Game Reviews PlayStation

Final Fantasy VII Rebirth Review-In-Progress

Despite Final Fantasy VII Rebirth’s embargo lifting last week and starting the conversation months ago, we did not have the luxury of receiving our review code for Rebirth alongside the majority of the media, only receiving it Monday morning, three days before launch. As someone who has been covering Square Enix games for their entire career from announcements to in-depth reviews, I want to open this up by saying this is by far one of the most disappointing moments I’ve had in the review portion of said career.

If you have been following me and my writing for some time, you know that I take completing the games I review very seriously. A prime example of this is actually Dragon Quest XI, which was not provided with anywhere near enough time to complete before the embargo lifting (the game was well over 100 hours long). In my personal opinion (I do not speak for all reviewers out there), it really takes you out of the whole experience – having to stop and write a review in progress. What do you include? What don’t you include? And most importantly: What things can you confidently and conclusively speak on without actually finishing the game?

Cloud Strife Final Fantasy VII Rebirth

As of writing, I’m in the beginning stages of chapter six of fourteen. I haven’t really been keeping track of whether or not the chapters are truly the same length, but I will say chapter five felt a lot shorter than chapter four. So while on paper I may be almost at the halfway point, I cannot confidently say that’s where I am. This game is massive, and there’s a ton to do. While Remake is essential for understanding the story and what’s going on, my word of advice to you is to throw out everything you remember mechanically and gameplay-wise out the window.

Now don’t get me wrong, I thoroughly enjoyed Remake. It came out during a tough time for all of us I’d say, and it was a breath of fresh air. Reliving one of the most popular titles in the Final Fantasy franchise in a new light (which some find controversial for certain reasons), with modern graphics and a new engine was like a dream come true. But there was still so much wrong with it. Even now, I can remember things about the gameplay and minigames that drove me up the wall and made me want to give up several times. Rebirth, so far at least, isn’t like that. Six chapters in, it seems like Square Enix took everything wrong with Remake and genuinely fixed it.

Cloud and Sephiroth standing next to two Shinra soldiers

Graphically, this game is nothing to write home about. To me, it looks fine. The open-world environments look good, and I haven’t run into anything that makes me think, “Oh god that looks like shit” outside of not using performance mode, which will allegedly be addressed in the day one patch. While this is being published on the day of release, I am clearly writing this before the patch.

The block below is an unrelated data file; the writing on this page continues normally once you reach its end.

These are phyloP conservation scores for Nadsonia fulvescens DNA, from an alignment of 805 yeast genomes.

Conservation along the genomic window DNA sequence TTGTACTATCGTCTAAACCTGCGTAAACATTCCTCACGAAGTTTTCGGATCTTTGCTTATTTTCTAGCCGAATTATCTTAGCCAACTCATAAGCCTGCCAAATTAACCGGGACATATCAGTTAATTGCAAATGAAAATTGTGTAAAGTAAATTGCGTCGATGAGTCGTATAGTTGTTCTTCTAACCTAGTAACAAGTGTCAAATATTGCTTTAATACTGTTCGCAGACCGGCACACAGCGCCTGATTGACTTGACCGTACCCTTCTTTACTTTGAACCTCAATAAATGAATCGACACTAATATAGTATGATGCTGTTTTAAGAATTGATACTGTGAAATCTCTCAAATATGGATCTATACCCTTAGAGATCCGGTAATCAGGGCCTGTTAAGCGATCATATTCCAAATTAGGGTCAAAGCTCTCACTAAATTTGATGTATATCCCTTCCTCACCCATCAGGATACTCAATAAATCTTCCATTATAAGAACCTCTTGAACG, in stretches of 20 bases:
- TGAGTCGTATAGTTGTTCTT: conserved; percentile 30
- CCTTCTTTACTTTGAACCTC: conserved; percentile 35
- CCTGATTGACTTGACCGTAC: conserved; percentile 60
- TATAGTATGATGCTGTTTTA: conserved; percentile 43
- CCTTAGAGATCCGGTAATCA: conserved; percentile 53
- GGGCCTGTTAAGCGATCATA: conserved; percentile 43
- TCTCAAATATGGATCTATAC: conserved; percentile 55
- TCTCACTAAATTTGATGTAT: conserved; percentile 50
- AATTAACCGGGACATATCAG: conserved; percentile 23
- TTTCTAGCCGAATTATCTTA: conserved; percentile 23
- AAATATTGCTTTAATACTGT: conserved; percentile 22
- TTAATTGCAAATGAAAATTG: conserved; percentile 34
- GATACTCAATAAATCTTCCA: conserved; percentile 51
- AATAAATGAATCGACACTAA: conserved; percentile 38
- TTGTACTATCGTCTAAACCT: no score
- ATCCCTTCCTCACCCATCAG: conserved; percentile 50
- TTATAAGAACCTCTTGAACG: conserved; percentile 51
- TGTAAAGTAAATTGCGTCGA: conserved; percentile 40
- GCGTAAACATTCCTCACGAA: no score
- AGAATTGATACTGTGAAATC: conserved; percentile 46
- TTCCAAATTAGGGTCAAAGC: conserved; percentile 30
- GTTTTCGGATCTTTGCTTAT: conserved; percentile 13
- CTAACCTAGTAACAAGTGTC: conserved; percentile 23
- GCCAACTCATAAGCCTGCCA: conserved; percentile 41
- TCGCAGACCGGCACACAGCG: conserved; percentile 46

Playing before the patch, changing the graphics setting from prioritizing performance to graphics, first of all, didn’t make a ton of difference that I could see on my 4K Sony television, but it did cause an incredibly choppy 24-30 fps frame rate that was capable of inducing motion sickness. Better lighting is always a given with better textures, but again, nothing to write home about. When toggling the setting in crowded city areas, people are added (graphics) and removed (performance).

Final Fantasy VII Rebirth Chocobo races

The second thing I noticed that I found odd was Cloud’s clothing does not appear wet after swimming – in both prioritizing graphics and performance – something even MMORPGs like Final Fantasy XIV have on the lowest graphic settings. It may seem like a weird thing to point out, but in the year 2024, it feels like a standard at this point. As a disclaimer, if there are noticeable differences after the patch, I will be including those in my full review.

Only being maybe halfway through the game, I want to tell you that yes, it is very good. It’s only the end of February, but this is very much a GOTY contender. I have a lot to say, but as I mentioned before, I have to be absolutely confident about it all before I say it, and that means finishing the game.

Final Fantasy VII Rebirth Tifa Lockhart

In the beginning, I debated on just blasting through the story to get it done to review it as soon as possible but quickly realized that would be the cheapest move. The way minigames, sidequests, and the open world are integrated into Rebirth’s main story is done in a way that makes it flow so nicely. It’s not overwhelming like it was in Final Fantasy XVI. The quests weren’t long and daunting like in Remake. It’s not insanely linear like the previous title, either. It gives you room to breathe, and it’s a very refreshing experience.

If you’re on the fence about picking it up, you should do it. Rebirth is phenomenal so far and has a ton to offer. I’m very eager to finish the game in its entirety, share my review with you, and join the conversation. Until then, it’s back to the grind.

This review-in-progress piece was written based on a Final Fantasy VII Rebirth review code for PS5 provided by Square Enix.

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